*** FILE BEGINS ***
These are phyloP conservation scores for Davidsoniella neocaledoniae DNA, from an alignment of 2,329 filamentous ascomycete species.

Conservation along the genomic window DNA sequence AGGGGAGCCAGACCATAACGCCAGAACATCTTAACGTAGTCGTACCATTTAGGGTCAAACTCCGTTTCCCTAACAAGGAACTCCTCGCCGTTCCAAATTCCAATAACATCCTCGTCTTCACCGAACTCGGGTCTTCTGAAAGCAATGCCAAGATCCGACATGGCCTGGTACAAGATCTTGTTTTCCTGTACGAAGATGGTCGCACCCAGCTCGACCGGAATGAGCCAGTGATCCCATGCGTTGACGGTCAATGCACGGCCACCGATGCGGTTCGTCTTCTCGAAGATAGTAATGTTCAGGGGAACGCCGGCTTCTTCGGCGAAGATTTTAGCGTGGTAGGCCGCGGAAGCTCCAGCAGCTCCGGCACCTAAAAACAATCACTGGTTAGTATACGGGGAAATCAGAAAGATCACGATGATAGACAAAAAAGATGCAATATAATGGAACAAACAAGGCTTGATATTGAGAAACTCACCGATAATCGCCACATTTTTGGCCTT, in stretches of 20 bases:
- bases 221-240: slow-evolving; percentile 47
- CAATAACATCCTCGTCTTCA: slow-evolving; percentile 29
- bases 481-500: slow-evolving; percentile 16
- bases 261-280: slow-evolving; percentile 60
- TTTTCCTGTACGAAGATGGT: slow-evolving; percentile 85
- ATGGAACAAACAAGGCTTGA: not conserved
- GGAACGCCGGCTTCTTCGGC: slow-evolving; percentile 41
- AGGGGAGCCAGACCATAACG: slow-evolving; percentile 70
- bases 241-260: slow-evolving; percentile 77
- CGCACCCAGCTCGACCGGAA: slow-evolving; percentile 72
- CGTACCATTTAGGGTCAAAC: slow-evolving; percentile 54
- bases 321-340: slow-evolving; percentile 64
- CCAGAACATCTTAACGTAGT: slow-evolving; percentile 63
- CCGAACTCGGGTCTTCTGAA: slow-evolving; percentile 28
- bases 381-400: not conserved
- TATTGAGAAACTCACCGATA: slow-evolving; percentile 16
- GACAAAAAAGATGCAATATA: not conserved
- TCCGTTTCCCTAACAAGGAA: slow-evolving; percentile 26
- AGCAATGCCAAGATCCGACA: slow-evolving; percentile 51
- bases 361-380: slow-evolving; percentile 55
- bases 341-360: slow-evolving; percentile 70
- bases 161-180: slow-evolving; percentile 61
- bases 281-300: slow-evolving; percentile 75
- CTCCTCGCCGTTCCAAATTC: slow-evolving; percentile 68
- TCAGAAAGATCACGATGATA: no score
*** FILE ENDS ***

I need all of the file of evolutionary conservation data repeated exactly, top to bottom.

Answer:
These are phyloP conservation scores for Davidsoniella neocaledoniae DNA, from an alignment of 2,329 filamentous ascomycete species.

Conservation along the genomic window DNA sequence AGGGGAGCCAGACCATAACGCCAGAACATCTTAACGTAGTCGTACCATTTAGGGTCAAACTCCGTTTCCCTAACAAGGAACTCCTCGCCGTTCCAAATTCCAATAACATCCTCGTCTTCACCGAACTCGGGTCTTCTGAAAGCAATGCCAAGATCCGACATGGCCTGGTACAAGATCTTGTTTTCCTGTACGAAGATGGTCGCACCCAGCTCGACCGGAATGAGCCAGTGATCCCATGCGTTGACGGTCAATGCACGGCCACCGATGCGGTTCGTCTTCTCGAAGATAGTAATGTTCAGGGGAACGCCGGCTTCTTCGGCGAAGATTTTAGCGTGGTAGGCCGCGGAAGCTCCAGCAGCTCCGGCACCTAAAAACAATCACTGGTTAGTATACGGGGAAATCAGAAAGATCACGATGATAGACAAAAAAGATGCAATATAATGGAACAAACAAGGCTTGATATTGAGAAACTCACCGATAATCGCCACATTTTTGGCCTT, in stretches of 20 bases:
- bases 221-240: slow-evolving; percentile 47
- CAATAACATCCTCGTCTTCA: slow-evolving; percentile 29
- bases 481-500: slow-evolving; percentile 16
- bases 261-280: slow-evolving; percentile 60
- TTTTCCTGTACGAAGATGGT: slow-evolving; percentile 85
- ATGGAACAAACAAGGCTTGA: not conserved
- GGAACGCCGGCTTCTTCGGC: slow-evolving; percentile 41
- AGGGGAGCCAGACCATAACG: slow-evolving; percentile 70
- bases 241-260: slow-evolving; percentile 77
- CGCACCCAGCTCGACCGGAA: slow-evolving; percentile 72
- CGTACCATTTAGGGTCAAAC: slow-evolving; percentile 54
- bases 321-340: slow-evolving; percentile 64
- CCAGAACATCTTAACGTAGT: slow-evolving; percentile 63
- CCGAACTCGGGTCTTCTGAA: slow-evolving; percentile 28
- bases 381-400: not conserved
- TATTGAGAAACTCACCGATA: slow-evolving; percentile 16
- GACAAAAAAGATGCAATATA: not conserved
- TCCGTTTCCCTAACAAGGAA: slow-evolving; percentile 26
- AGCAATGCCAAGATCCGACA: slow-evolving; percentile 51
- bases 361-380: slow-evolving; percentile 55
- bases 341-360: slow-evolving; percentile 70
- bases 161-180: slow-evolving; percentile 61
- bases 281-300: slow-evolving; percentile 75
- CTCCTCGCCGTTCCAAATTC: slow-evolving; percentile 68
- TCAGAAAGATCACGATGATA: no score